The difference between men and women:
My ward got together last night to prepare for our stake's NIGHT OF THE LIVING SCRIPTURES!!! Only it's actually called Festival of the Living Scriptures but I like the other name better. It's like a mini roadshow where each ward has to put on a 10 minute skit depicting a specific scripture story. Ours is the 2000 Stripling Warriors. It is exactly the type of thing that I fight against because I'm a cranky old woman but in reality I enjoy because it has that Judy Garland/Micky Rooney Summerstock kind of feel to it which I can't resist.
(I just realized that the above paragraph was very Mormon-y and that some of you out there may not have any idea what a ward or a stake or a roadshow or a Stripling Warrior is. Here's a glossary. Helpful, right? I live to serve you.)
We have changed the story around so that it's about a rag-tag band of bowlers (because bowling always gets a laugh, which is why, as you know, I'm having my wedding reception at a bowling alley. For laughs, people.) I ended up on the scenery painting team, turning butcher paper into a bowling alley.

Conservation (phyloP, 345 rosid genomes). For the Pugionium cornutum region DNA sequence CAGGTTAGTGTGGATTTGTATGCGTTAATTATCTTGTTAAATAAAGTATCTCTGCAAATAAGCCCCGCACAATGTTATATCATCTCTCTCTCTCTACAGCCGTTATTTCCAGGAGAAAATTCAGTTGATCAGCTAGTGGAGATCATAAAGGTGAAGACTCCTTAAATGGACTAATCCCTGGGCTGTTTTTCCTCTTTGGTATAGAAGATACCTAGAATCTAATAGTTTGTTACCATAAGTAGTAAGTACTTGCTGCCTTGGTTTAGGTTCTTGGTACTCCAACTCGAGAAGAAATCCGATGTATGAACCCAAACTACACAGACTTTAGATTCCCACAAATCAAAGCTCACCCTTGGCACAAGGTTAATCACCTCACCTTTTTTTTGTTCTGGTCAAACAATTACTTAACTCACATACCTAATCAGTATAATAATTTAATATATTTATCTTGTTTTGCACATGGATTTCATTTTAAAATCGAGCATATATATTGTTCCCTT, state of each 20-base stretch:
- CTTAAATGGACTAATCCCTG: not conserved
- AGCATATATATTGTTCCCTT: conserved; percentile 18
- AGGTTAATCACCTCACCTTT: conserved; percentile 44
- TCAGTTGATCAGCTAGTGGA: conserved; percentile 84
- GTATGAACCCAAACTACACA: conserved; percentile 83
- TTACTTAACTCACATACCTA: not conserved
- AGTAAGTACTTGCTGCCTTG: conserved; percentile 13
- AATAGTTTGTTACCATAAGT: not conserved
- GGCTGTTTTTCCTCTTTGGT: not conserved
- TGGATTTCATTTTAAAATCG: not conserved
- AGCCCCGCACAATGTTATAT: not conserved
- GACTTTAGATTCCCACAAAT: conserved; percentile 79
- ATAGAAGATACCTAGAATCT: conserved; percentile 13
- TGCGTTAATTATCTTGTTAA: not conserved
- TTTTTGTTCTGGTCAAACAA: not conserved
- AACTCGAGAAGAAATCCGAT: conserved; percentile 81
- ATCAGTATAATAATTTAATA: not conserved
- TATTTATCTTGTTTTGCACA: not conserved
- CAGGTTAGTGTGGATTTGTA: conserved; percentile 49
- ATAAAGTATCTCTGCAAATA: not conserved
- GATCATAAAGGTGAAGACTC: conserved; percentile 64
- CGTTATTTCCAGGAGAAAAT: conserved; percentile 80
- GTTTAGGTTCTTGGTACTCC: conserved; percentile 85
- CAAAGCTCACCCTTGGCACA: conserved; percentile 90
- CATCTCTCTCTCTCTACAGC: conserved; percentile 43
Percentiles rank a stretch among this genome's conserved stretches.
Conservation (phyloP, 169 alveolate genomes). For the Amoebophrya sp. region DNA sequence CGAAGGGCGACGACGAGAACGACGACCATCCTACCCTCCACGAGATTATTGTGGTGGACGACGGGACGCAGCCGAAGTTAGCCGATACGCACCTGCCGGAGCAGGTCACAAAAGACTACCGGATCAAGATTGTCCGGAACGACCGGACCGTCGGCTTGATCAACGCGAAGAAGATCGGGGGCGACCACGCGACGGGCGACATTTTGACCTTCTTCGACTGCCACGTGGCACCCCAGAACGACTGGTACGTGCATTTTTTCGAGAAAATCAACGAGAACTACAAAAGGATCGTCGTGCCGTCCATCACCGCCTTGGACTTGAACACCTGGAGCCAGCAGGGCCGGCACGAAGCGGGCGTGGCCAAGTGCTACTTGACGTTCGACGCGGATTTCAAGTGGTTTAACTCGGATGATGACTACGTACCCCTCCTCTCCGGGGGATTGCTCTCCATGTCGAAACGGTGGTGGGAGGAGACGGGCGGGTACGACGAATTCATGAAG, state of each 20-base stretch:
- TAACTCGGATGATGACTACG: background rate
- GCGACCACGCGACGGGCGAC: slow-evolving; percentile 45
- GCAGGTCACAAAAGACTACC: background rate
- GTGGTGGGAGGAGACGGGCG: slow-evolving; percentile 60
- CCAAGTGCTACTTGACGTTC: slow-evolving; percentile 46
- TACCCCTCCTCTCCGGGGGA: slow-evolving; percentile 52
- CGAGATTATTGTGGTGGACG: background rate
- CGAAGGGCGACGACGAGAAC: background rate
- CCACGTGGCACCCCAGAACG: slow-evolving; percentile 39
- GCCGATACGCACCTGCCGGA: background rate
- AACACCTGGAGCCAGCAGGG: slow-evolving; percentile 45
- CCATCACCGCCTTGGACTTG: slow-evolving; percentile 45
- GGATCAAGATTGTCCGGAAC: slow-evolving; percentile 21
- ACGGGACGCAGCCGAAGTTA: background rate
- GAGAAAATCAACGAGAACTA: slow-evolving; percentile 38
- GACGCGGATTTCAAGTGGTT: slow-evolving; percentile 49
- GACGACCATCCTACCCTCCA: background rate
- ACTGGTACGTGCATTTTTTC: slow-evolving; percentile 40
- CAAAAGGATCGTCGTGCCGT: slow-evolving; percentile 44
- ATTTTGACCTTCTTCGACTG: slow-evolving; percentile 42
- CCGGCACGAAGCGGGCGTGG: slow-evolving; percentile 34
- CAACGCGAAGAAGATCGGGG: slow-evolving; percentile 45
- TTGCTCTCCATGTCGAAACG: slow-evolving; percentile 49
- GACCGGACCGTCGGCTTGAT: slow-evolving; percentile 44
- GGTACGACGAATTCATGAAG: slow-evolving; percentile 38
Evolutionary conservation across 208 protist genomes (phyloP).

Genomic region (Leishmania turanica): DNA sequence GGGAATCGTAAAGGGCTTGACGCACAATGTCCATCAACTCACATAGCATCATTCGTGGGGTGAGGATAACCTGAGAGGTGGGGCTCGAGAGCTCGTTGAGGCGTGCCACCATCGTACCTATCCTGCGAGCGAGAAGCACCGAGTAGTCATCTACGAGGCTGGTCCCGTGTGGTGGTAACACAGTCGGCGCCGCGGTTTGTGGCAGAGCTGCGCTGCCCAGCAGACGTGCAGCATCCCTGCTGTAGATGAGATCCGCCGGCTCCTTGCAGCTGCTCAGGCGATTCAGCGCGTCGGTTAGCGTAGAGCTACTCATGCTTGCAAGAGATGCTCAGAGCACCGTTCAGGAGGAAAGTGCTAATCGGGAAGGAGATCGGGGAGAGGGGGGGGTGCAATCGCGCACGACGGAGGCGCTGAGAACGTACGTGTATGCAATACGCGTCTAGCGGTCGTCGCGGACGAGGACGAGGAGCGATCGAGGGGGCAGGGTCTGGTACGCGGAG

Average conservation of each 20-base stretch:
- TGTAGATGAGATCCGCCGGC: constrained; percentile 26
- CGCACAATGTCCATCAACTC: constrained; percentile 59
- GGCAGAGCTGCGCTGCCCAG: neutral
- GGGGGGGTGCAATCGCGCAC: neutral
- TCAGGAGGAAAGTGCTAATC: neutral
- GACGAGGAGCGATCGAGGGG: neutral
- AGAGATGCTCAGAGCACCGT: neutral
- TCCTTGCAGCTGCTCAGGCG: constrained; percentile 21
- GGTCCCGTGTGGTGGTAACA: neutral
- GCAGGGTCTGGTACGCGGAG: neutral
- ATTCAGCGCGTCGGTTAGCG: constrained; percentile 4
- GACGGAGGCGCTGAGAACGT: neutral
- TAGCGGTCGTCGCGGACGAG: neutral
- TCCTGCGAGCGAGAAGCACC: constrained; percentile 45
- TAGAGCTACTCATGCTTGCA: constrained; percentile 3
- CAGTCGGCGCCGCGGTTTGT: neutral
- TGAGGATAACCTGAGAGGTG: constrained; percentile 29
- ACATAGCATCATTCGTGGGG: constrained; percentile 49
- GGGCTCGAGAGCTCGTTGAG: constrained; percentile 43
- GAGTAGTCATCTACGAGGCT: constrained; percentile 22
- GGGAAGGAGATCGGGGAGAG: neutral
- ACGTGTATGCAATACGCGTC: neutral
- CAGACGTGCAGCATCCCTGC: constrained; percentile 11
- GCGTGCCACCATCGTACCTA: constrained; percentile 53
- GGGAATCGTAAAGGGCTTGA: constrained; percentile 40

Now, here's where the difference comes in: Women, when doing artistic things like this, will just jump in with a pencil and start estimating where things go. Lanes here, lettering there, a couple of bowling balls scattered over the top. As long as it looks good, right? And, I'm here to tell you, it always looks good. Men, on the other hand, will go into the library and grab a yard stick, which they will use to meticulously measure out the exact amount of inches needed to fit in the alley, the gutter and the ball return, making sure that the ball return is on the proper side, and making sure that there is the proper perspective, with lanes on the ends being smaller than the lanes in the middle, so that when you look at the butcher paper representation it looks authentic. This also looks good, if not slightly neurotic.
I'm not saying either way is better because both ways work. But there were definite moments when the women would roll their eyes and say, "Men," and the men would roll their eyes and say, "Pass me the ruler."